“I am not a gun owner, I am a guns owner. So I am in a position that is not so unique — many gun owners will be honest with you about the mistake that woke them up — to understand just how fragile and incomplete our gun-safety laws really are, which is why I support any legislation that would require verification of gun-safety training for all transfers nationally. It could save lives, and in my case, too, it might have even averted some embarrassment. Today, I am fastidious about safety, having learned a lesson that thankfully only involved a note from a concerned neighbor. Looking back, really, that note may have been the genesis of the Gun Geo Marker.”
A challenge to the data’s veracity
But how reliable could the information available on the app be? Couldn’t someone maliciously tag enemies as dangerous firearm users, even if they didn’t own a gun?
Gun Geo Marker, Loewenstein believes, was a platform that enabled people to publish erroneous data. “The data can be random and submitted by anybody,” he tells me, “as evidenced by the organized strike against the app, where everybody put in bogus information to make it useless. That in itself demonstrates that erroneous data can happen.”
On the Geo Marker website, Stalbaum anticipates this concern. “There is no way for anyone to check the veracity of marked sites beyond living in and understanding your own neighborhood, and using your experience there to determine if a mark makes sense or not.”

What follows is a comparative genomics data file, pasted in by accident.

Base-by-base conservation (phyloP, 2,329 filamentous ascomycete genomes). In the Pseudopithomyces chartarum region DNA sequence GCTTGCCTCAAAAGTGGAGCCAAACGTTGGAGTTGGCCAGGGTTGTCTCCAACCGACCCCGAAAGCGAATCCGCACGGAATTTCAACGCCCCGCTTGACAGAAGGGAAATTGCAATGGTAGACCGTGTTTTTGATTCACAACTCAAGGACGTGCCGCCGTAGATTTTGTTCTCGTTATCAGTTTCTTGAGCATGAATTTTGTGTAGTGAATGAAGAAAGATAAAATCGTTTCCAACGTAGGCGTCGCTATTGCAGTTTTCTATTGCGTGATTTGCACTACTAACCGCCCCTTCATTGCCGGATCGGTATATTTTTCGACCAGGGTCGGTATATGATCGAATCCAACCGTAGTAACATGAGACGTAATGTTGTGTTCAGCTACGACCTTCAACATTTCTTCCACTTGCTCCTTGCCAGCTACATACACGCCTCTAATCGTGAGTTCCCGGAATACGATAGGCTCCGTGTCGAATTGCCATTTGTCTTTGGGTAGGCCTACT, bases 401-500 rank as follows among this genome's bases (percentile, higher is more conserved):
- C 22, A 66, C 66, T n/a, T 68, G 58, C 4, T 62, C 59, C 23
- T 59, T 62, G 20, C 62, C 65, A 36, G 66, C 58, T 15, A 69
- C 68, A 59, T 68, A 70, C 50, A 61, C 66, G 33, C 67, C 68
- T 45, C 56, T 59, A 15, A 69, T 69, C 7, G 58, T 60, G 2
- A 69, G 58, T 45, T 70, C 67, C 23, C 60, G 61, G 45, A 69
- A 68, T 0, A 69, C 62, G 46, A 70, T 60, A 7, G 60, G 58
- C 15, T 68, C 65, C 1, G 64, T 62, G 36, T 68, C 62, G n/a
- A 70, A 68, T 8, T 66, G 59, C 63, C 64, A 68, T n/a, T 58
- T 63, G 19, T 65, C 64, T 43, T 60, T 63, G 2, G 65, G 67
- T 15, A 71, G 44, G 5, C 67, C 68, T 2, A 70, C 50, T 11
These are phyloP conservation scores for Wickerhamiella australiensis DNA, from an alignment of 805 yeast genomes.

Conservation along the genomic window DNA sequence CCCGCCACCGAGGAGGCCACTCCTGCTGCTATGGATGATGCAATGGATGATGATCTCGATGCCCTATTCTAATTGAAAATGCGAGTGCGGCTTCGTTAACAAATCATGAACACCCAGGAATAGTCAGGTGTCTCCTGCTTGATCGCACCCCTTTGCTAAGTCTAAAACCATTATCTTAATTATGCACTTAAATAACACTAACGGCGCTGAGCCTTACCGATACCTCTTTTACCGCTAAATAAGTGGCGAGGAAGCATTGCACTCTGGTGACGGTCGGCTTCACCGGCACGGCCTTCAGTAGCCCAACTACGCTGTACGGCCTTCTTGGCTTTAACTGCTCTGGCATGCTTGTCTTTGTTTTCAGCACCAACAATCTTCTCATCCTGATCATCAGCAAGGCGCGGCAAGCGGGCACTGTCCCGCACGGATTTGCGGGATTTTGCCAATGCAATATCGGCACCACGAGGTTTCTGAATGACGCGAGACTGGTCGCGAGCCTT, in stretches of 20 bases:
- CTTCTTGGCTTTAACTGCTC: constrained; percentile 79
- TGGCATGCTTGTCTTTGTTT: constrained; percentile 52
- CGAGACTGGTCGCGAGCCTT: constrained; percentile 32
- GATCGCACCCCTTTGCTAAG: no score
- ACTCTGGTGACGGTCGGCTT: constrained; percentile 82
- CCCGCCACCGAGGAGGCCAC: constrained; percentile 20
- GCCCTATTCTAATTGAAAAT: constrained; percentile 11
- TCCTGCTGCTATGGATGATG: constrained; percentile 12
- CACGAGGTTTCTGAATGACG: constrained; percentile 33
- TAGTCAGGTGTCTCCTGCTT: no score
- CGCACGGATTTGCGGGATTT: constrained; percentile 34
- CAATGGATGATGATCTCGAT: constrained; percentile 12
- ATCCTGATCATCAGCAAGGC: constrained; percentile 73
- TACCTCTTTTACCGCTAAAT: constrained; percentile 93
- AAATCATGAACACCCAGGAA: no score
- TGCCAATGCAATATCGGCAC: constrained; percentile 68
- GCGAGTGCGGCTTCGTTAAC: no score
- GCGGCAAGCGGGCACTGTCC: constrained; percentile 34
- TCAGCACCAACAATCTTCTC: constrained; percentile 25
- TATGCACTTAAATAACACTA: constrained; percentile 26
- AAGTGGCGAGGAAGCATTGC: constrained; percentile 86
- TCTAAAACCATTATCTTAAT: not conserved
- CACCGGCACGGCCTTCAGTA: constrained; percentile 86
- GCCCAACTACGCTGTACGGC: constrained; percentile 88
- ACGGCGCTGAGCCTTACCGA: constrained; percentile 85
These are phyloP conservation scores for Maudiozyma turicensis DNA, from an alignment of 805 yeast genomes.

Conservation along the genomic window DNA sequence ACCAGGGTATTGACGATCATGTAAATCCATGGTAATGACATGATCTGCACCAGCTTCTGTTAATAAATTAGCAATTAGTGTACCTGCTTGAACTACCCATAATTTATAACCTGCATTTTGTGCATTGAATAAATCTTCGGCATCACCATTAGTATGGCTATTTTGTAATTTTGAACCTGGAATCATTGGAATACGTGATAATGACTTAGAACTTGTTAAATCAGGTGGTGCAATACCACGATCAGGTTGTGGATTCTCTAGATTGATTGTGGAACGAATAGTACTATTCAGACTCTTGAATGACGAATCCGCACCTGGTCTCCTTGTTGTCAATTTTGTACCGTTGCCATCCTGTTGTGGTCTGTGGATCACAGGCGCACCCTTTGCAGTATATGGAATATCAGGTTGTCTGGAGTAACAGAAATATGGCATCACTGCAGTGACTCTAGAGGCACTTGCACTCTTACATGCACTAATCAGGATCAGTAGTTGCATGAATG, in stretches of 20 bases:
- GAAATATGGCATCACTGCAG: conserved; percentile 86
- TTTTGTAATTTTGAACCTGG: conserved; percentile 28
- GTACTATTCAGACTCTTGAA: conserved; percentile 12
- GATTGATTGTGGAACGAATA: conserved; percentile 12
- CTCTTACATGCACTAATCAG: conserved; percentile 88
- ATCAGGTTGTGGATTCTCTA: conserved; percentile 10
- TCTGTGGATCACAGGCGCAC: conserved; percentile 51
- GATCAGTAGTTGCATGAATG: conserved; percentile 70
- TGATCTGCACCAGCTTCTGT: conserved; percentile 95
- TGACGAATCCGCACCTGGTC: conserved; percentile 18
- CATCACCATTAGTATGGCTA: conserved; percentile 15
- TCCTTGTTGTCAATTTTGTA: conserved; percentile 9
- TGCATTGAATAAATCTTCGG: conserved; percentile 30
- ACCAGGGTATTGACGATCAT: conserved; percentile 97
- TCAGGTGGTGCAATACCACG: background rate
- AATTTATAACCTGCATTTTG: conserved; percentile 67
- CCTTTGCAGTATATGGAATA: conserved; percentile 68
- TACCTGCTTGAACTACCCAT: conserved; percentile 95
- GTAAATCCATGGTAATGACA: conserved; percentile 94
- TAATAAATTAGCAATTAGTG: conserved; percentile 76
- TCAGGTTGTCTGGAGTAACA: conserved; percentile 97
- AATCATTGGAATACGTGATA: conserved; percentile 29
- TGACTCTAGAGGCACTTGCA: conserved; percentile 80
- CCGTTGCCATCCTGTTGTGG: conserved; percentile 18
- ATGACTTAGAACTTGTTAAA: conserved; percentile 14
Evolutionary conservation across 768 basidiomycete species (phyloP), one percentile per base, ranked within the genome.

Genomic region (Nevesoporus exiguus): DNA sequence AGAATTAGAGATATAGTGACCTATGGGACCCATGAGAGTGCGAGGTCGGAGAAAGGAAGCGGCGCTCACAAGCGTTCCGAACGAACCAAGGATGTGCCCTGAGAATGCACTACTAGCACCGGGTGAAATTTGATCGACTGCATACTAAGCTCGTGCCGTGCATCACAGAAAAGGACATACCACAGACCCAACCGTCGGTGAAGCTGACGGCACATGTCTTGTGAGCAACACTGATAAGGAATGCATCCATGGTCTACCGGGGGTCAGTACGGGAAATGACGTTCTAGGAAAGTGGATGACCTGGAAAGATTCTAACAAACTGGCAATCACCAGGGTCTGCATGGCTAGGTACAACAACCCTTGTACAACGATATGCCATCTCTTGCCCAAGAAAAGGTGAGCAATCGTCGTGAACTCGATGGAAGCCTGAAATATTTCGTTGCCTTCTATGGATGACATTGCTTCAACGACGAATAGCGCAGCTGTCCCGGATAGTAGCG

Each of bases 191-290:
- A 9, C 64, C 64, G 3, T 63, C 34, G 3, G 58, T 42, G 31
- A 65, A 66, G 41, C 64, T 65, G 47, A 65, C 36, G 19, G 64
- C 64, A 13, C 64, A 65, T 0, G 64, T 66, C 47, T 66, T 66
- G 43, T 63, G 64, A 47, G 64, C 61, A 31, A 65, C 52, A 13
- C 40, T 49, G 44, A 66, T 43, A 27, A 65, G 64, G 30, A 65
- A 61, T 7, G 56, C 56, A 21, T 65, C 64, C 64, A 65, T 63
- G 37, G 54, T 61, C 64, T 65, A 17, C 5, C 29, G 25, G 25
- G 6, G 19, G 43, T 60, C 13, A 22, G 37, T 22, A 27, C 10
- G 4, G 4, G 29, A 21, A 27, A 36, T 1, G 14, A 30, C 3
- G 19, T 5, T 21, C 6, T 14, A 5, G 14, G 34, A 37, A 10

Stalbaum gives two examples. The first is a location that’s been marked for racial reasons, with the comment, “And guns r bad dood.” A person using the app, Stalbaum says, “should be able to deploy basic common sense to determine that this is probably a fake mark by an angry anti-gun-safety type (not to mention, a probable racist). But if the… message is, ‘My child’s friend talked about his dad’s unlocked handgun’, then you might draw an entirely different conclusion about the site.”
But Loewenstein found the neighborhood-awareness argument “a bit comical. I don’t know what kind of neighborhood he lives in, but neighbors are pretty isolated these days. Many people barely see their neighbors, let alone have any knowledge of their safe or unsafe firearm practices.”
From erroneous data to privacy violation
For many gun enthusiasts, Gun Geo Marker triggered privacy concerns. “If someone saw an individual cleaning a firearm in their garage,” Loewenstein continues, “they could easily say, ‘Oh yeah, that’s dangerous; there are kids in the neighborhood.’ Then from a [street] address, someone can extrapolate back to the person and then their privacy is completely violated.”
The social stigma that outing the gun owner might generate, he says, could affect background checks for their potential employment or “security concerns related to their employment. There could be a wide variety of repercussions.”
How about other applications? “Would it be ethical or acceptable,” asks Loewenstein, “to develop a similar application to tag homes of people based on their political leanings, their race, their religion or their sexual orientation. I don’t think anyone would agree that those things would be an appropriate thing to do. Why is it appropriate to single out someone who might be a firearms enthusiast and may be a very safe firearms enthusiast? Why is it ok to single them out to be tagged in this fashion?”